Just Because You Can…

Man of Dublin James Joyce

I’ve made no secret of my hatred – hatred! – of technology’s impact on drinking.  I continuously search for bars without televisions and fellow drinkers who leave their digital devices stowed away.  Yet I discovered an article last week that makes me feel I’m on the wrong side of history: technology will inevitably and completely ruin drinking sooner or later.

My latest evidence – a short blurb appearing on the New Yorker’s Book Bench Blog: “‘Good puzzle would be cross Dublin without passing a pub,’ wrote [James] Joyce in ‘Ulysses.’  A software developer has solved the puzzle. But why would you want to?”

I re-read the two short sentences a few times, filled with a mixture of sadness and disdain; the last sentence sat in my mouth like sour milk – why would you want to?  The Book Bench had linked the words “has solved the puzzle.”  Clicking the link loaded a Belfast Telegraph article describing the work of one Rory McCann, a software developer, who “worked out an algorithm – a computer equation – which found how to criss-cross the capital, from north to south and east to west, away from the temptation of any pub.”  In other words, McCann’s computer was able to determine the worst way to see Dublin.

Like most other bar trivia and drinking riddles, McCann began his effort by doing things the old fashioned way: “I started thinking about how you would go about it, the pen and paper route which many people have tried, and which gets very tiring very fast, then I decided to try it on the computer.” 

I was still stewing long after finishing the article, but why?  There was no reason to be this upset over some guy solving Joyce’s puzzle, still my feelings remained.  The New Yorker’s words replayed inside my brain: why would you want to?  Why would you want to?  I couldn’t answer the question.

Perhaps my anger towards young Mr. McCann is unfairly placed.  Rather, maybe I should widen the aperture of my criticism to all youngsters, based on a piece of recent news that was best stated by The Wall Street Journal: “U.S. schoolchildren have made little progress since 2006 in their understanding of key historical themes, including the basic principles of democracy and America’s role in the world.”  To me, these stories were somehow linked: they were two examples of history’s disrespect and an over-reliance on technology.  Is the younger generation predisposed to “googling” their way out of memorization or employing computer power, not brain power, to solve challenges?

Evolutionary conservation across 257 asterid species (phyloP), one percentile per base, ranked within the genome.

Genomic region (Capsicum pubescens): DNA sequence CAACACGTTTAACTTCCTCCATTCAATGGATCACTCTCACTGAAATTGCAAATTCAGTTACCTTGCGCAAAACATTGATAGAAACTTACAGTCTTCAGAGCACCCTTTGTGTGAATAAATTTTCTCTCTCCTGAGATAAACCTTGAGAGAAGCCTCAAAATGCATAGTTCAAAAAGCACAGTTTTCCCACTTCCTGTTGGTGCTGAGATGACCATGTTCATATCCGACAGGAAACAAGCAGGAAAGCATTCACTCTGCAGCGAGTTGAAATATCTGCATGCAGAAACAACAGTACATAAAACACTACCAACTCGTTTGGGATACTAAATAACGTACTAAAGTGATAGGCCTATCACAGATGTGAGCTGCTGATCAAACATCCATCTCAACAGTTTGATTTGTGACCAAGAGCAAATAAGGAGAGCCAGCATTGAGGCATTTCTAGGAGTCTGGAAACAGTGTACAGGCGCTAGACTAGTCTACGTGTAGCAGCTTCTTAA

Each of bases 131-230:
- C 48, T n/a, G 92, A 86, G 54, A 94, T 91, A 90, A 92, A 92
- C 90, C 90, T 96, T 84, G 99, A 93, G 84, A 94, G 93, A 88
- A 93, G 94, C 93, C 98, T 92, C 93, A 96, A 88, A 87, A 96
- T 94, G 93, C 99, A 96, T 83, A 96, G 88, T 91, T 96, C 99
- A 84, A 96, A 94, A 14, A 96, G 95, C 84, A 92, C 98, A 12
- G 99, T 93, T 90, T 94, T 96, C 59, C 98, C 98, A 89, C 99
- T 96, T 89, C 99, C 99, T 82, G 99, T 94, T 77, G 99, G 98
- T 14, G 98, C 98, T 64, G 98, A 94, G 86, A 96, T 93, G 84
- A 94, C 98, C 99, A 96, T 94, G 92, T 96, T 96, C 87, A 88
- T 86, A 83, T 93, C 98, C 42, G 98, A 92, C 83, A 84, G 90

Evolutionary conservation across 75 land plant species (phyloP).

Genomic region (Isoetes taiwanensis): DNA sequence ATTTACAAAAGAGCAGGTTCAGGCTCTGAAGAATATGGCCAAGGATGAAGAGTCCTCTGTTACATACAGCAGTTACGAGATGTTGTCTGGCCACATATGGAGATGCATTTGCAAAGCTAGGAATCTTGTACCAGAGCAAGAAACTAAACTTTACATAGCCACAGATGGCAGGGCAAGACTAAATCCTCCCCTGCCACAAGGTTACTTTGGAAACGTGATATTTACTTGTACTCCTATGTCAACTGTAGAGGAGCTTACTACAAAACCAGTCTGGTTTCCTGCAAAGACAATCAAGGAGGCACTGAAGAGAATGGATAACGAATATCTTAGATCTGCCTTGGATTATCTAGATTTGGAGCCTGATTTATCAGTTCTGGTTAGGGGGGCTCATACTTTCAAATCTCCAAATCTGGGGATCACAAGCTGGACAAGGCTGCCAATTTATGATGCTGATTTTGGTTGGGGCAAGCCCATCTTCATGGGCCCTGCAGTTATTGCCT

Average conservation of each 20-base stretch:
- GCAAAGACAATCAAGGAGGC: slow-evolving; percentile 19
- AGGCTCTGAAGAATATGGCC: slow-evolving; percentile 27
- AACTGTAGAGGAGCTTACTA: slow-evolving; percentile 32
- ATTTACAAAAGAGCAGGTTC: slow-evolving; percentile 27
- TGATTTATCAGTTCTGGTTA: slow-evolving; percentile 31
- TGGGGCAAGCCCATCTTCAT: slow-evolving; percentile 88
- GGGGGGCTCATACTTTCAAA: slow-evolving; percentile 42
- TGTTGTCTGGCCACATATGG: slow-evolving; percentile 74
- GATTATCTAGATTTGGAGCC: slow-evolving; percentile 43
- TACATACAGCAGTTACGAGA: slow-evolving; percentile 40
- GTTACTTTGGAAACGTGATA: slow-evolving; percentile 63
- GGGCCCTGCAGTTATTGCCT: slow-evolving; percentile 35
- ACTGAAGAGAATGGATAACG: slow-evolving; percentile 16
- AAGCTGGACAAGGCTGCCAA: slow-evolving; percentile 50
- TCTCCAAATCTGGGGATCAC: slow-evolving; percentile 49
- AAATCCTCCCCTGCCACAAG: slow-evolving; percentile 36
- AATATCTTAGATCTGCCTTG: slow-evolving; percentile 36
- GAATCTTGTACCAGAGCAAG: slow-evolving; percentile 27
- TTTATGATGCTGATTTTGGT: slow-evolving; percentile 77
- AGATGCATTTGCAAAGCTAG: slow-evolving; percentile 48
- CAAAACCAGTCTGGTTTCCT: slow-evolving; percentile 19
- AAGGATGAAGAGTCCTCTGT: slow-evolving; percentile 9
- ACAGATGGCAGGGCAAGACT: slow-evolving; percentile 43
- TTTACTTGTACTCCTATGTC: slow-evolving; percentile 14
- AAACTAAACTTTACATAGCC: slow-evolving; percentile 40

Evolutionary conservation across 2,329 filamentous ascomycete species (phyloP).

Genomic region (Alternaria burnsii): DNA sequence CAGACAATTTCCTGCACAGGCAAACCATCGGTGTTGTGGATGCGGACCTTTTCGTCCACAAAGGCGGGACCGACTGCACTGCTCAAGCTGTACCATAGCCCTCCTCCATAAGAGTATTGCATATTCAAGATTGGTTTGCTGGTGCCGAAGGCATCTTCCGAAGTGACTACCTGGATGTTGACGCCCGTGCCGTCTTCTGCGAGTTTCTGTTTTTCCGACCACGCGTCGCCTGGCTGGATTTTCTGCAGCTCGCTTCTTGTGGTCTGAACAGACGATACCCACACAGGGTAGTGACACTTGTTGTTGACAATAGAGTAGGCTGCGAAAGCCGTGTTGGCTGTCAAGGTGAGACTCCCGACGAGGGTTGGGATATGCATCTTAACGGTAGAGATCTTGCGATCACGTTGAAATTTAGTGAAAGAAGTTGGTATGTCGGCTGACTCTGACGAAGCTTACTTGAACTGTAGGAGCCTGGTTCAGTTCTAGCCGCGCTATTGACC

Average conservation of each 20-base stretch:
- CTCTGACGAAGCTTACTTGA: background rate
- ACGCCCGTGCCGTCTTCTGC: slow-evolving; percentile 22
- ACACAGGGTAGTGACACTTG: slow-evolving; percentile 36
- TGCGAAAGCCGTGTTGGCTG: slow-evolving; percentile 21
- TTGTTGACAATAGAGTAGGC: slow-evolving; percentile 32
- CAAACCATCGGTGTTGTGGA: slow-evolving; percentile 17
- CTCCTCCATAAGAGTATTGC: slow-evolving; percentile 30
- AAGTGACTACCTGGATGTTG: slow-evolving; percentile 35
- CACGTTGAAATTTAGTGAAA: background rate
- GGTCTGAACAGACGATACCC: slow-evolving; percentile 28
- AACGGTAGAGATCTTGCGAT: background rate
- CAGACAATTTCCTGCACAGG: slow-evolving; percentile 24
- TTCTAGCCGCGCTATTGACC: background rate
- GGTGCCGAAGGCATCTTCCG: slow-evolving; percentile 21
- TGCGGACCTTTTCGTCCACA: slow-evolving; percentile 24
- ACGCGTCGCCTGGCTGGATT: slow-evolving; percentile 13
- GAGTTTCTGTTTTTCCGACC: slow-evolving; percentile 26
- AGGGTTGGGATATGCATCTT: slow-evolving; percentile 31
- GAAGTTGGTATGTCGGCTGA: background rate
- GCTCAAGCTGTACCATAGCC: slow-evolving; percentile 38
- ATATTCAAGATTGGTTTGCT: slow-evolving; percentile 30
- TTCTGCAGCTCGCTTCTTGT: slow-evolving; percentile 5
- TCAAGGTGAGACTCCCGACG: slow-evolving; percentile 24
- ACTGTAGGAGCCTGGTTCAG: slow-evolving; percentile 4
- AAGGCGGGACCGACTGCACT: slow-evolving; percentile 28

It’s an understandable stretch to argue one Irishman and American elementary students writ large are ruining my ability to enjoy a quiet cocktail.  But might it signal a larger trend, especially with those in their younger twenties: the slow demise of a dying breed, we traditional, technological Luddites who prefer winning arguments with anecdotal evidence and proof presented on cocktail napkins.

So I will remain the stalwart dinosaur, not accepting technology’s predetermined destruction of bar culture.  I will not allow drunken quarrels over trivia be a distant memory, killed by the absence of knowledge and ubiquitous internet connections.  And I hope Mr. McCann learns an important fact: that some questions are best left unanswered.  Because why would you want to ruin the fun for the rest of us?

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Published in: on June 27, 2011 at 9:37 am  Comments (1)  
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One Comment

  1. Yo THF!

    While I too enjoy a bar free of televisions and other technological distractions, I regret to inform you that I am guilty of consulting the interwebs during a “trivial pursuit” or fact finding mission while drinking with friends (either on the patio or at a bar). I wouldn’t despair too much though if I were you. While I can’t speak of the DC bar scene, I will tell you that the Philly bar scene is hopping, and that there are a plethora of eating and drinking establishments that do not rely too heavily on television to entertain the drinking masses. Now if they would only do something about the volume of the music. It’s great to have music in the background, but sometimes it just gets too damn loud!

    Cheers!
    G-LO


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